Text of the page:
Yes, you want to consistently provide your audience with value when it comes to your online content. But here’s the thing. You got bills to pay! You can’t give everything away for free! So, now that you’ve built up that community that loves and trusts you, you’ve shown time and time again that you’re a reliable source of [information, advice, inspiration], someone out there is probably going to want to actually pay for one of your goods or services. Probably a LOT of someones. But…not if you don’t ask!!! So many of my clients over the years have expressed hesitation when it comes to the sales aspect of their online content strategy because they, “Don’t want to sound sales-y.” And I get where they’re coming from. You don’t have to shove sales pitches down peoples throats 24-7. But you won’t get a sale if no one knows you’re selling. My advice? 1) Keep your content diverse — a fun post here, a value add there, this product, that service, etc, etc. 2) If you think of your overall online content strategy as a novel, make sure you’ve written your audience as the protagonist.

9. Start now.

There’s no “right” time to begin incorporating online content into your marketing plan. You could wait for that new camera, website redesign, or social media intern — but those things may never happen. And you’re missing out in the mean time.

10. Keep learning as you go.

Need inspiration? Look to other content creators. See what YOU enjoy watching and reading, what resonates with YOU, who is providing value in YOUR life. What are they doing that you can incorporate in your content? Without copying them, of course! Need more resources? There are a plethora of educational materials available about online content creation, many of them completely free.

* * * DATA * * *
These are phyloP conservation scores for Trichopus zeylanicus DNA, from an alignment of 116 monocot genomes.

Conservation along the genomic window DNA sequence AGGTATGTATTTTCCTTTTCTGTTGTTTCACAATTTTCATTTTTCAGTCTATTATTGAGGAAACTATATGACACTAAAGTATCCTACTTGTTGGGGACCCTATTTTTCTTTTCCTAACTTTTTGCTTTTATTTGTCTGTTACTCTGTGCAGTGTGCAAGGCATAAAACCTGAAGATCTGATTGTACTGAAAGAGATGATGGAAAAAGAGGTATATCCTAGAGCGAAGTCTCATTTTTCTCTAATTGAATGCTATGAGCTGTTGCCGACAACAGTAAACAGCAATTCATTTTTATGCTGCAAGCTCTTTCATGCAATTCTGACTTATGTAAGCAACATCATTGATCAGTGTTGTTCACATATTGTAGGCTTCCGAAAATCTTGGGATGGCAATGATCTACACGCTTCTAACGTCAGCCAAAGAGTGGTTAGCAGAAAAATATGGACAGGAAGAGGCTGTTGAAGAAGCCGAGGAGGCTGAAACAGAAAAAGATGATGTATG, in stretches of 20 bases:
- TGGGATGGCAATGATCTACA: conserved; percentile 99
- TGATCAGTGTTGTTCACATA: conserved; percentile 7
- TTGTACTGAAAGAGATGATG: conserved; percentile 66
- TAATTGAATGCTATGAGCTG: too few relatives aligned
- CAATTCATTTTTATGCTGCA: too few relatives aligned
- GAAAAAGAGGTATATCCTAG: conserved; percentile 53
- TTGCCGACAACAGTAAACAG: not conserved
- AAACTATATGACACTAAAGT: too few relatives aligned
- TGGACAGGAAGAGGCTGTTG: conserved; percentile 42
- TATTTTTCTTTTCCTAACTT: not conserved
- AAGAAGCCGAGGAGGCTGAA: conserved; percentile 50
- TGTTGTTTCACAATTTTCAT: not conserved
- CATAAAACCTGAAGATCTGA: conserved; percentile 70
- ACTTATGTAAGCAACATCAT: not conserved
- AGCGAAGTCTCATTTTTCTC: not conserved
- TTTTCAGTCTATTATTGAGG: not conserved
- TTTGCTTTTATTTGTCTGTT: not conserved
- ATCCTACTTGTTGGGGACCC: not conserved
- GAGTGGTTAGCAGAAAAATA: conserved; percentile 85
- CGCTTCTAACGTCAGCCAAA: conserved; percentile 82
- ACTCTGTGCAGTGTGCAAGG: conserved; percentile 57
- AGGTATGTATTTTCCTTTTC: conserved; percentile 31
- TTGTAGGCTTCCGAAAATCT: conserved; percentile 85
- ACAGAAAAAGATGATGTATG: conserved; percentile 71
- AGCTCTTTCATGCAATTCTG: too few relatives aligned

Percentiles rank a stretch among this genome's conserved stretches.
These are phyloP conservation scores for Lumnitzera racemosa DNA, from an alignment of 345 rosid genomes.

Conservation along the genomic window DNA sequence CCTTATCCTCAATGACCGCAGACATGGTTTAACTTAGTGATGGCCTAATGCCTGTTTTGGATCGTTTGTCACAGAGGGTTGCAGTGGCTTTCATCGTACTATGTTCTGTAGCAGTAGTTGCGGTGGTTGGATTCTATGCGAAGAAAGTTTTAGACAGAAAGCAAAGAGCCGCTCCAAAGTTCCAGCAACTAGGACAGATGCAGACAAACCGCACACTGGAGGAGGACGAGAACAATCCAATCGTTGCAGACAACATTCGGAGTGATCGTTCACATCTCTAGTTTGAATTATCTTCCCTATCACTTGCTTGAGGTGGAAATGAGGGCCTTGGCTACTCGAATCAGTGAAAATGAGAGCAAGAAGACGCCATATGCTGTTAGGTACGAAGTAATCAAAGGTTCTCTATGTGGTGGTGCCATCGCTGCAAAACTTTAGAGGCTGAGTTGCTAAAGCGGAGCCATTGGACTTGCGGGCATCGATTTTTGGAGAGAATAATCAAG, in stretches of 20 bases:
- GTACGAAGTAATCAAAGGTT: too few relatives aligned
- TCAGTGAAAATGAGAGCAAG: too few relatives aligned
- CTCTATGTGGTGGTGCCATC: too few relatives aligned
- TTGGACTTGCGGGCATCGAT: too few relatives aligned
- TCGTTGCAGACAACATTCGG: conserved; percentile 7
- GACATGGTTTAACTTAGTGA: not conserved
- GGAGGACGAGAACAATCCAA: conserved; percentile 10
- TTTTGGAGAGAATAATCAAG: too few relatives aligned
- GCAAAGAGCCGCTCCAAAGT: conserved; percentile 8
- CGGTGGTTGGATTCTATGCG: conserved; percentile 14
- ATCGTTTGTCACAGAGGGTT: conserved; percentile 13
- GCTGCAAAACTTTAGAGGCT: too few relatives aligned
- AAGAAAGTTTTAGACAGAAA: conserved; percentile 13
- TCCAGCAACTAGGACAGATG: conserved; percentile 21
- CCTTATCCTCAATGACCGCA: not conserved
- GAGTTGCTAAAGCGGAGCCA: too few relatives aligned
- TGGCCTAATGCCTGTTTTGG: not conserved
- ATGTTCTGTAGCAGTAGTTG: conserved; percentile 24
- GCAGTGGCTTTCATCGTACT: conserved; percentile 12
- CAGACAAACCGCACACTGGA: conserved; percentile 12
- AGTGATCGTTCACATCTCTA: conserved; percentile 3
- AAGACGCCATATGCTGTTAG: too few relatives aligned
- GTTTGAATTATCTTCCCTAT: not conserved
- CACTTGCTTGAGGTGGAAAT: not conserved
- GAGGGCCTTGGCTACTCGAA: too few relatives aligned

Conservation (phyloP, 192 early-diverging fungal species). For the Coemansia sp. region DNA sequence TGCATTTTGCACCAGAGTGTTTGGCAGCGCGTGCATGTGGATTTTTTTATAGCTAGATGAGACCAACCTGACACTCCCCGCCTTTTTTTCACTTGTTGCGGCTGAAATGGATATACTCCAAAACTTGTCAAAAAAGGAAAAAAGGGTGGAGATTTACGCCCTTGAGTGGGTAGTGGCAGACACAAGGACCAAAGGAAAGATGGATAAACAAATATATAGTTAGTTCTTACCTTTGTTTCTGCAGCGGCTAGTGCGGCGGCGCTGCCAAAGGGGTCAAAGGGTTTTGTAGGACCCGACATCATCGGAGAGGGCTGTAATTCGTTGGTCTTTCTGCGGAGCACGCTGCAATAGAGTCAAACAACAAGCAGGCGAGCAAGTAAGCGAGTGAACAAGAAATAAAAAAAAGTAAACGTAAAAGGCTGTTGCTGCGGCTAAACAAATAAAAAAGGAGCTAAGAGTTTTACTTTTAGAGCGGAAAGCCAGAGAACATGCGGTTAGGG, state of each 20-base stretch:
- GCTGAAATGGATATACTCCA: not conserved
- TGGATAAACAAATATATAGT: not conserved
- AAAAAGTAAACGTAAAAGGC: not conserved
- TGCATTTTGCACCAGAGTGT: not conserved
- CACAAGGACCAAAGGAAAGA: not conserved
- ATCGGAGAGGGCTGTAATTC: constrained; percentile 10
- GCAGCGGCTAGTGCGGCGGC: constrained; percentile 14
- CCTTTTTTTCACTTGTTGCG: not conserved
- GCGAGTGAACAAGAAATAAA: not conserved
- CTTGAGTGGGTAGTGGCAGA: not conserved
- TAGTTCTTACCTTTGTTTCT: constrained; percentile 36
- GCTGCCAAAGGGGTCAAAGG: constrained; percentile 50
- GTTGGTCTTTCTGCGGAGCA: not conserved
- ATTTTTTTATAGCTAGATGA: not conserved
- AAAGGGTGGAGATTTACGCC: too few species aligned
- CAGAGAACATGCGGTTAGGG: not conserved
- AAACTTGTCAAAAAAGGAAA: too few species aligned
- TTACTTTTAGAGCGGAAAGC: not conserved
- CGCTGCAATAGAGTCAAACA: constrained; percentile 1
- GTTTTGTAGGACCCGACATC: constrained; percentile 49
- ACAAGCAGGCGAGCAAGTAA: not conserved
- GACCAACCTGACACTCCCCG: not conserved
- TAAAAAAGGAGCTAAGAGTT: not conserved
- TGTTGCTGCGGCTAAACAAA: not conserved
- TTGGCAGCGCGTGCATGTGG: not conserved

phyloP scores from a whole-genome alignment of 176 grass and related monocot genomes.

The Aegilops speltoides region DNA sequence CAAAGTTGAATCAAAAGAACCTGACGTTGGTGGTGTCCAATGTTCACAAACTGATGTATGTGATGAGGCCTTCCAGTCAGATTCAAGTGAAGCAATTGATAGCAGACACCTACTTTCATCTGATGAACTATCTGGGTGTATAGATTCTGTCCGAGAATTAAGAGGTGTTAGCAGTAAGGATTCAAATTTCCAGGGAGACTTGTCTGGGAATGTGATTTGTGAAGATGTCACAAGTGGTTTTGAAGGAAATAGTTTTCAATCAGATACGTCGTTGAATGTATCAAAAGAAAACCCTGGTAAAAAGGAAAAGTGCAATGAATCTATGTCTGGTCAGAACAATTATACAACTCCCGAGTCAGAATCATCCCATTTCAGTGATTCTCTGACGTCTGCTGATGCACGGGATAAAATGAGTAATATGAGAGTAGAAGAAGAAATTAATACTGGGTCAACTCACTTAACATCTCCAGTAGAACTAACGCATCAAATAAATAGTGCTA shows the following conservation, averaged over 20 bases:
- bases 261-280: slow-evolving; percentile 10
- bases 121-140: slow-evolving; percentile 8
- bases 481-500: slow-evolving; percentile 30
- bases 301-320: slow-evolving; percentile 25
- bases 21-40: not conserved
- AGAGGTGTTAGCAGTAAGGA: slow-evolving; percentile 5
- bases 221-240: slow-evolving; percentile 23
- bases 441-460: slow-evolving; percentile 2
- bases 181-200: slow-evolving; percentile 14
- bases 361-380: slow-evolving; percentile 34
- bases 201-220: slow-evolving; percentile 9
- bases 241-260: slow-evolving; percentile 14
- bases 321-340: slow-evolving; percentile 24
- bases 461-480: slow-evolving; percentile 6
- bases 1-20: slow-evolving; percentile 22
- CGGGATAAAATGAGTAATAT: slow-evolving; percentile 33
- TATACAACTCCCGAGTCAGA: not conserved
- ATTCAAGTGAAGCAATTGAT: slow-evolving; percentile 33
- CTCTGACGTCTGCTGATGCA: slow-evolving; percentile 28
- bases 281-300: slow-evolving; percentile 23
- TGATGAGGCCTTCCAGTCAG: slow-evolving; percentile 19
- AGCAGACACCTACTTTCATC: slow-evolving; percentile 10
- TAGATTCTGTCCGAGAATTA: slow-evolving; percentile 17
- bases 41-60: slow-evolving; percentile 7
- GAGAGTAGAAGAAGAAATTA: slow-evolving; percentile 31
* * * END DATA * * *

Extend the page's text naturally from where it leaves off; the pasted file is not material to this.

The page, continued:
Keep trying new things. Keep creating. Keep seeking out additional knowledge and strategies. You got this!

If you ever want to talk strategy, my inbox is open! Send me a message at ebeth.berger@gmail.com ❤ Let’s work together to make some internet magic!

P.S. 10 Tips for Working an Event.

10 Tips for Working an Event

One aspect of work-life that I look back on fondly now that I’m a work-from-home freelancer is working events. From hosting speech tournaments on college campuses when I was a forensics coach to planning and executing a street fair during my days on the marketing team at a food co-op, these all day affairs used to be a pretty common occurrence for me. They were always stressful. Always a lot of work. But oh so rewarding at the end of the day when you pulled it off.

After a lot of years, and a lot of trial and error, I feel like I eventually got working events down to a fine science. Whether you run conferences, host all-day trainings, or volunteer at your kid’s model UN tournaments, you know the deal! Here are my top tips —

Preparation –

1. Get plenty of sleep the night before.

I’ve worked plenty of events in a state of exhaustion and, let me tell you, it ain’t fun. Do everything in your power to show up bright eyed and bushy tailed. It will feel like way less of a slog and the hours will fly by if you go into the day feeling energetic. If the event starts later in the day still get plenty of rest the night before and make sure to eat well and drink plenty of water throughout the day.

2. Eat a hearty, well-balanced breakfast.

When you’ve gotta go, go, go – sitting down for a decent meal isn’t always possible. Waking up just a tiny bit earlier is totally worth it if it means you won’t have to scarf a pop-tart in the car on the way there.

3. If you can, spend some time outside and/or do some form of light exercise before you go or when you get a break.

This will give you a nice boost of energy and stamina. It seems counter-intuitive, especially if you know you’re going to be running around and doing a lot of set up throughout the day, but I promise those exercise endorphins are worth it. And the sunlight part is a no brainer if you’re going to be spending the next million hours inside.

During the event –

4. Wear comfortable shoes.

If the event is a more casual situation and you can get away with rocking walking shoes, by all means! But even if this is a biz-cas affair, make sure your shoes are selected for comfort and not style. (I mean, you can have both…but you know what I mean.) I spent way too many years rocking ballet flats at events before I realized those aren’t the BEST option for gallivanting from one end of a college campus to the other and being on your feet all day.

5. Hydrate.

I’ll say it again for the people in the back — HYDRATE! Keep a water bottle close at hand and just keep guzzling. Nothing takes the pep out of your step like thirst.

6. Keep your pockets stocked.